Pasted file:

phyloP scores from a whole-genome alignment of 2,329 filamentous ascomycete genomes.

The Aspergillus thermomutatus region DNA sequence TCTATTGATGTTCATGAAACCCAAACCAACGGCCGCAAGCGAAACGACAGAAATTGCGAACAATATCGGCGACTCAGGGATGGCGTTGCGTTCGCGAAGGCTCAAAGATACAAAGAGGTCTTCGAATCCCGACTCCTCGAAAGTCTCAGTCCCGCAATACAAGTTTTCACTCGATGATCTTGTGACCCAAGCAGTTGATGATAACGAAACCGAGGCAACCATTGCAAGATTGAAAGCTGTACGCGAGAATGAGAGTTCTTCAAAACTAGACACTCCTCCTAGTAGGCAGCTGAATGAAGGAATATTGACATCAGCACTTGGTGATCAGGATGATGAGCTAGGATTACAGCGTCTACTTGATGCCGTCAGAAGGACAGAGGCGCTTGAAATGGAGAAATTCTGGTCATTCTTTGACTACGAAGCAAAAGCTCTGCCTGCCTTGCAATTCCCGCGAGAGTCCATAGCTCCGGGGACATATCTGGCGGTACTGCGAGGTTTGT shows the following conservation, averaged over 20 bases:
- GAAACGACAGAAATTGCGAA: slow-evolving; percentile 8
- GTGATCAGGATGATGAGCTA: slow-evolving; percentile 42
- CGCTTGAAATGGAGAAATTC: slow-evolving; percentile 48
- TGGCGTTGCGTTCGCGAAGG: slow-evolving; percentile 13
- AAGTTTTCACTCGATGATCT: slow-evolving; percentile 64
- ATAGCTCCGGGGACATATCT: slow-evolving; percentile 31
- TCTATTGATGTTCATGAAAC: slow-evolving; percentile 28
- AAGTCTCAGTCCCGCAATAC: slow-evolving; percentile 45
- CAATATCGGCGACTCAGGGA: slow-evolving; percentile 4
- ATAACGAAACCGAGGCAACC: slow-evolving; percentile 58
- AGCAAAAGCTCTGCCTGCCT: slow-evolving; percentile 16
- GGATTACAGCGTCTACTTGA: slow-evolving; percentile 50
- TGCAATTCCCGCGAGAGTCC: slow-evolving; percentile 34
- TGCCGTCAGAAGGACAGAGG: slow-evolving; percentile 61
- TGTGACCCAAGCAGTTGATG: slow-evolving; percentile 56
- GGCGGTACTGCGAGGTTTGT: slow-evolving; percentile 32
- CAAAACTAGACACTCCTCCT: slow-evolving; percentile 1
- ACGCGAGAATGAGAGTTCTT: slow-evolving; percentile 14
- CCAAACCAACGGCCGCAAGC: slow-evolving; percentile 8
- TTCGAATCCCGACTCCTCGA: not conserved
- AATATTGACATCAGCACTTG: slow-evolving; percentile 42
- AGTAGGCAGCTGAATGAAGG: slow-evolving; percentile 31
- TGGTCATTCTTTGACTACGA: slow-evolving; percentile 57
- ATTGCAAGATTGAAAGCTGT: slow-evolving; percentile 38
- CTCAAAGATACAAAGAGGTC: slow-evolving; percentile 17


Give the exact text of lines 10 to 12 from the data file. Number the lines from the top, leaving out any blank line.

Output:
- AAGTCTCAGTCCCGCAATAC: slow-evolving; percentile 45
- CAATATCGGCGACTCAGGGA: slow-evolving; percentile 4
- ATAACGAAACCGAGGCAACC: slow-evolving; percentile 58